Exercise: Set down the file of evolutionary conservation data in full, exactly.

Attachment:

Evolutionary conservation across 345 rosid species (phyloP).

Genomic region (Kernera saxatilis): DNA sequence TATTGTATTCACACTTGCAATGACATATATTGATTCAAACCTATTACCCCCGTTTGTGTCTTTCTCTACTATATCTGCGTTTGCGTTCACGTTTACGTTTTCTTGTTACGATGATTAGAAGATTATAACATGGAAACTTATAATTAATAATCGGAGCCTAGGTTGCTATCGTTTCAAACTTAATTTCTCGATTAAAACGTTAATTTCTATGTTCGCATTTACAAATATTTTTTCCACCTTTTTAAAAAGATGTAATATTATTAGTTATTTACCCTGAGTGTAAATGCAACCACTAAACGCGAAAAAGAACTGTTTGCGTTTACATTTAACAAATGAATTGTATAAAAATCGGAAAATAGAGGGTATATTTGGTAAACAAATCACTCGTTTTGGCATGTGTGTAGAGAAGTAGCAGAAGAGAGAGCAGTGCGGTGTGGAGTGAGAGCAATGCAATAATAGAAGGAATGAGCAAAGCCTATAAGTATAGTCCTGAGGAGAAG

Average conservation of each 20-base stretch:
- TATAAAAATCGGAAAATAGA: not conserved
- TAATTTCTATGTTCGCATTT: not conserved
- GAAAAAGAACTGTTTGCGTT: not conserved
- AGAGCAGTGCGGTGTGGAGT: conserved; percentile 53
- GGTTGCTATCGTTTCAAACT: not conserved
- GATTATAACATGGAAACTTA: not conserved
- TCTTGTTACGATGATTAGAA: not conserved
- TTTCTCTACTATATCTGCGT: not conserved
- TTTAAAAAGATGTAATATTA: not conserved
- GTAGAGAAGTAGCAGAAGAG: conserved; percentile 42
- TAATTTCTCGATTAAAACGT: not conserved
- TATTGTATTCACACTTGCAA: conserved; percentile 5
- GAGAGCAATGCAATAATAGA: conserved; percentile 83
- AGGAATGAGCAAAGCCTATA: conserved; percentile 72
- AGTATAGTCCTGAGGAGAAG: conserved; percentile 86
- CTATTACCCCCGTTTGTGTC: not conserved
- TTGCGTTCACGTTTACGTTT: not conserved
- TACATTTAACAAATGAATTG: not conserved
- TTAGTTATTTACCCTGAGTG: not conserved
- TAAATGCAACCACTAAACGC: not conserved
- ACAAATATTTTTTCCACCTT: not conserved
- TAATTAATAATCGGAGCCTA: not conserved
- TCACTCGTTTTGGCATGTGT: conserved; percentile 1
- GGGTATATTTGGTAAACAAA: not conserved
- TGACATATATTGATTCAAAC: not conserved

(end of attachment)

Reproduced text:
Evolutionary conservation across 345 rosid species (phyloP).

Genomic region (Kernera saxatilis): DNA sequence TATTGTATTCACACTTGCAATGACATATATTGATTCAAACCTATTACCCCCGTTTGTGTCTTTCTCTACTATATCTGCGTTTGCGTTCACGTTTACGTTTTCTTGTTACGATGATTAGAAGATTATAACATGGAAACTTATAATTAATAATCGGAGCCTAGGTTGCTATCGTTTCAAACTTAATTTCTCGATTAAAACGTTAATTTCTATGTTCGCATTTACAAATATTTTTTCCACCTTTTTAAAAAGATGTAATATTATTAGTTATTTACCCTGAGTGTAAATGCAACCACTAAACGCGAAAAAGAACTGTTTGCGTTTACATTTAACAAATGAATTGTATAAAAATCGGAAAATAGAGGGTATATTTGGTAAACAAATCACTCGTTTTGGCATGTGTGTAGAGAAGTAGCAGAAGAGAGAGCAGTGCGGTGTGGAGTGAGAGCAATGCAATAATAGAAGGAATGAGCAAAGCCTATAAGTATAGTCCTGAGGAGAAG

Average conservation of each 20-base stretch:
- TATAAAAATCGGAAAATAGA: not conserved
- TAATTTCTATGTTCGCATTT: not conserved
- GAAAAAGAACTGTTTGCGTT: not conserved
- AGAGCAGTGCGGTGTGGAGT: conserved; percentile 53
- GGTTGCTATCGTTTCAAACT: not conserved
- GATTATAACATGGAAACTTA: not conserved
- TCTTGTTACGATGATTAGAA: not conserved
- TTTCTCTACTATATCTGCGT: not conserved
- TTTAAAAAGATGTAATATTA: not conserved
- GTAGAGAAGTAGCAGAAGAG: conserved; percentile 42
- TAATTTCTCGATTAAAACGT: not conserved
- TATTGTATTCACACTTGCAA: conserved; percentile 5
- GAGAGCAATGCAATAATAGA: conserved; percentile 83
- AGGAATGAGCAAAGCCTATA: conserved; percentile 72
- AGTATAGTCCTGAGGAGAAG: conserved; percentile 86
- CTATTACCCCCGTTTGTGTC: not conserved
- TTGCGTTCACGTTTACGTTT: not conserved
- TACATTTAACAAATGAATTG: not conserved
- TTAGTTATTTACCCTGAGTG: not conserved
- TAAATGCAACCACTAAACGC: not conserved
- ACAAATATTTTTTCCACCTT: not conserved
- TAATTAATAATCGGAGCCTA: not conserved
- TCACTCGTTTTGGCATGTGT: conserved; percentile 1
- GGGTATATTTGGTAAACAAA: not conserved
- TGACATATATTGATTCAAAC: not conserved